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Card And Clarke: At The Extremes Of A Genre

1171 words - 5 pages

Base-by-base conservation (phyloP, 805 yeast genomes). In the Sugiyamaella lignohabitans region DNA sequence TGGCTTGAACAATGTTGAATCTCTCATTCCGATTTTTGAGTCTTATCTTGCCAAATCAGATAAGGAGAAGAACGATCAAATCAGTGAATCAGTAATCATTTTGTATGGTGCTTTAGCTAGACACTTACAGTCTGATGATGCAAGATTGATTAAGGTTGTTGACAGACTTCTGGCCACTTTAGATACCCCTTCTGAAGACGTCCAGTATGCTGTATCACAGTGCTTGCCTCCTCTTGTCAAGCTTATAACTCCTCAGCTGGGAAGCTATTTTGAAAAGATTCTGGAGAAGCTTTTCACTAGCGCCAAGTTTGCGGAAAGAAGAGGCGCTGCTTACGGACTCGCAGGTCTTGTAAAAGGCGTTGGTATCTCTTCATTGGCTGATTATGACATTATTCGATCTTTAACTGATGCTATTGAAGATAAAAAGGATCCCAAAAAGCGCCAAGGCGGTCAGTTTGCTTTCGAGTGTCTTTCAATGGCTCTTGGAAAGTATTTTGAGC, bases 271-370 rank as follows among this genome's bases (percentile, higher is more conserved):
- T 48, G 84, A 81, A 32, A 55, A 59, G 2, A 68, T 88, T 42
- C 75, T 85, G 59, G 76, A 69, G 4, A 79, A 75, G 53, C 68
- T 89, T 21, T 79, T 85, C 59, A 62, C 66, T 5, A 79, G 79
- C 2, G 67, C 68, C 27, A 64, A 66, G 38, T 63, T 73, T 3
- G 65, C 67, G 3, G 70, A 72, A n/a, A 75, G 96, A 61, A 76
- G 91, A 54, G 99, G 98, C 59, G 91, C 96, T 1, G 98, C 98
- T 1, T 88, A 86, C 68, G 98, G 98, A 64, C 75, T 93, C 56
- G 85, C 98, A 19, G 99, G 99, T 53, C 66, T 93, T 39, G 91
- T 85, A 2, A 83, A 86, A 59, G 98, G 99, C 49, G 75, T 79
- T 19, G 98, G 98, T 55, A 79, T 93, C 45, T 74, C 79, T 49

The main purpose of every science-fiction story or novel is to provide a scientific hypothesis, and then create events which give vision to this hypothesis. As a result, the characters in most science-fiction stories are not fully developed, and are employed only to aid in developing the hypothesis. Despite this, within the genre of science fiction, every writer strives for an individual style which will set them apart from the mainstream. This idea can be seen clearly in Orson Scott Card's unique novel, Ender's Game, and in Arthur C. Clarke's traditional science-fiction short story, The Nine Billion Names of God. In these two tales both writers create stories with similar premises, but manage to present these premises with different hypotheses, different senses of realism or fantasy, a different development of storyline and characters, and different senses of good and evil in their respective worlds.Orson Scott Card's novel, Ender's Game, creates a world with the scientific hypothesis that earth has been attacked by an alien race, the "buggers," and genius children are being trained by the government in order to fight the buggers in intergalactic battle. Ender Wiggin is the best of any child to ever enter the military training school, and the military leaders use him as a tool, unknown to the boy, in order to destroy the buggers. Card chooses not to allow Ender to know that he is being used as a tool, and this allows him to be able to destroy the enemy with no second thoughts or feelings of empathy in the battle which he believes is a simulation. The character is being used, although unbeknownst.Card creates a form of science-fiction like few other other authors do in Ender's Game. He combines many of the elements found in a fantasy story with a scientific hypothesis. We are transported to another futuristic world like in a fantasy story. We are presented with unrealistic places in the battle school and the asteroid Eros, and are given with technology and concepts that have not been created, nor are conceivable on earth today. Card furthers the aspects of fantasy where we follow Ender through the events that take place in this unearthly setting not only on a physical level, but also with an emotional connection to him. Three aspects of story telling are used by Orson Scott Card that allow such a deep connection between the reader and the story: the mythic story, in which the reader is spoken to as a human being; the epic story, in which the reader is spoken to as a member of a community; and the "self" story, in which the reader is spoken to as an individual. Also, it is Card's technique not only develop the main character, but also to develop the entire world and the other characters in order create a much richer and deeper experience. Finally, expanding this world even further is the intense presence of a struggle between good and evil. The overlying history of Ender's Game is the fight between the humans of earth and the invading buggers....

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